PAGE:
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    CravenMorhead's Avatar
    CravenMorhead Posts: 4,532, Reputation: 1065
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    #1

    Oct 6, 2015, 12:27 PM
    Linux: backing up to a network drive.
    I have a backup running and I am trying to minimize network traffic in duration as well as cycles on the host computer. IT is a database server. My question is, is it faster to:
    1). Tar the folder right to the network drive ? (tar -zcvf /net/backup.tar.gz *)
    Or
    2). Tar the folder THEN copy it over? (tar -zcvf ~/backup.tar.gz;mv backup.tar.gz /net/.)

    Would I even be saving anything?
    smoothy's Avatar
    smoothy Posts: 25,495, Reputation: 2853
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    #2

    Oct 7, 2015, 04:43 AM
    If you do the Tar THEN copy it over.. you add an extra layer of work but are moving less data from point A to point B across the network as the data will already be compressed.

    But its got to be a huge server on a network stretched to its limits to make that much of a difference in my opinion (unless its a really slow network). And for reference....it had to be in the multiple terabytes to be big in my mind much less huge.

    Ballpark how much data are we talking....and is it on a 100baseT or 1000baseT network.
    CravenMorhead's Avatar
    CravenMorhead Posts: 4,532, Reputation: 1065
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    #3

    Oct 7, 2015, 09:20 AM
    Several gigs on 1gbe.

    It is doing a database backup. I was trying to figure out a good way to lessen the load on the server. Have to look at the actual database on the server and not the backup.
    smoothy's Avatar
    smoothy Posts: 25,495, Reputation: 2853
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    #4

    Oct 7, 2015, 09:41 AM
    Unless the network has a high utilization it can easily move that much data in a matter of minutes. As far as load. Which machine is actually compressing which is where the load will be.. I'm assuming the server being backed up. But if it another machine is handling that load... then the data will be the only concern. Unless either the server or the machine where the backup is stored have really low throughput.

    Best option is if it sees a low usage time at any point of the day.. (eg. At night) set it up to happen then.

    Its a pretty beefy server if its throughput can even come close to what a gig ethernet can handle. A 4 array disk raid 5 doesn't even come close to it. In fact I can be be moving hundreds of gigs across several different servers before it really impacts the network enough to even be seen streaming a video at 1080p at a high bit-rate. (no tollerance for dropped or re-transmitted packets.)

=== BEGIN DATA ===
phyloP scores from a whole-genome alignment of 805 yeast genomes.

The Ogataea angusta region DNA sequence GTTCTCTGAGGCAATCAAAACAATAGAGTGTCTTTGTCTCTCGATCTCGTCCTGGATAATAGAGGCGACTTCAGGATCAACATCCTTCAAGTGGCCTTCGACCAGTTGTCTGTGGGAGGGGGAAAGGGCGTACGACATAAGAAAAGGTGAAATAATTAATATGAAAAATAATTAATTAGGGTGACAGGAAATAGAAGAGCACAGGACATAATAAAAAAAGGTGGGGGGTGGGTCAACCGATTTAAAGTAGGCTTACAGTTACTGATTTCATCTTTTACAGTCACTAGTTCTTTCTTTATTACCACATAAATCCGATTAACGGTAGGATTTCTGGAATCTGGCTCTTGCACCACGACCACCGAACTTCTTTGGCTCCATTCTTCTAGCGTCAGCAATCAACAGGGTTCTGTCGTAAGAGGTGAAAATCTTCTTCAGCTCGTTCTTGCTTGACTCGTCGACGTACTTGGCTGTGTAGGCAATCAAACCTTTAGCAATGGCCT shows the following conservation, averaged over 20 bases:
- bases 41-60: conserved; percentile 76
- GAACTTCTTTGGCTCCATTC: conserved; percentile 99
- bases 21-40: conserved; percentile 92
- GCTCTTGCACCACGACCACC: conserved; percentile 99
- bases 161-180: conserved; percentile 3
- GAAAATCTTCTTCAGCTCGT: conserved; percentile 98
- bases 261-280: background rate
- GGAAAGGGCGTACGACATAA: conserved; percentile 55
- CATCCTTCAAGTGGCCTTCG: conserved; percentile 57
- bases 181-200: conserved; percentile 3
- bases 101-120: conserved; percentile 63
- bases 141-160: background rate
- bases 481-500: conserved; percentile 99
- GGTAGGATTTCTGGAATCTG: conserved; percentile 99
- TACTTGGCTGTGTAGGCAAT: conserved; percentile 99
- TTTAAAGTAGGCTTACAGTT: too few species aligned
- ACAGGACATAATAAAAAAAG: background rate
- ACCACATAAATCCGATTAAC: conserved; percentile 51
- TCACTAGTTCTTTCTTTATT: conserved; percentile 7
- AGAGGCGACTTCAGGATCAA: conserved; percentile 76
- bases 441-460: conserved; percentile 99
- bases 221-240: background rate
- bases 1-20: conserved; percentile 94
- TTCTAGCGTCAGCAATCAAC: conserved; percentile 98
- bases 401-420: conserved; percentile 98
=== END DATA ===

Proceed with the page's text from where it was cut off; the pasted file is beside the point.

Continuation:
Unless that thing is thrashed within an inch of its life....and the network is pushing nearly 80%+ utilization ( you start having real problems beyond that point)...you might not even notice either way.
    Asher ross's Avatar
    Asher ross Posts: 15, Reputation: 3
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    #5

    Oct 22, 2015, 12:33 AM
    Quote Originally Posted by smoothy View Post
    If you do the Tar THEN copy it over.. you add an extra layer of work but are moving less data from point A to point B across the network as the data will already be compressed.

    But its got to be a huge server on a network stretched to its limits to make that much of a difference in my opinion (unless its a really slow network). And for reference....it had to be in the multiple terabytes to be big in my mind much less huge.

    Ballpark how much data are we talking....and is it on a 100baseT or 1000baseT network.
    You are right, It will save complete data.
    CravenMorhead's Avatar
    CravenMorhead Posts: 4,532, Reputation: 1065
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    #6

    Oct 22, 2015, 07:09 AM
    Figured out what the problem was and it was the database server, old database that hadn't been tuned in quite some time. The way it was used caused certain indexes to grow fabulously. The actual backup process was minimal at best.

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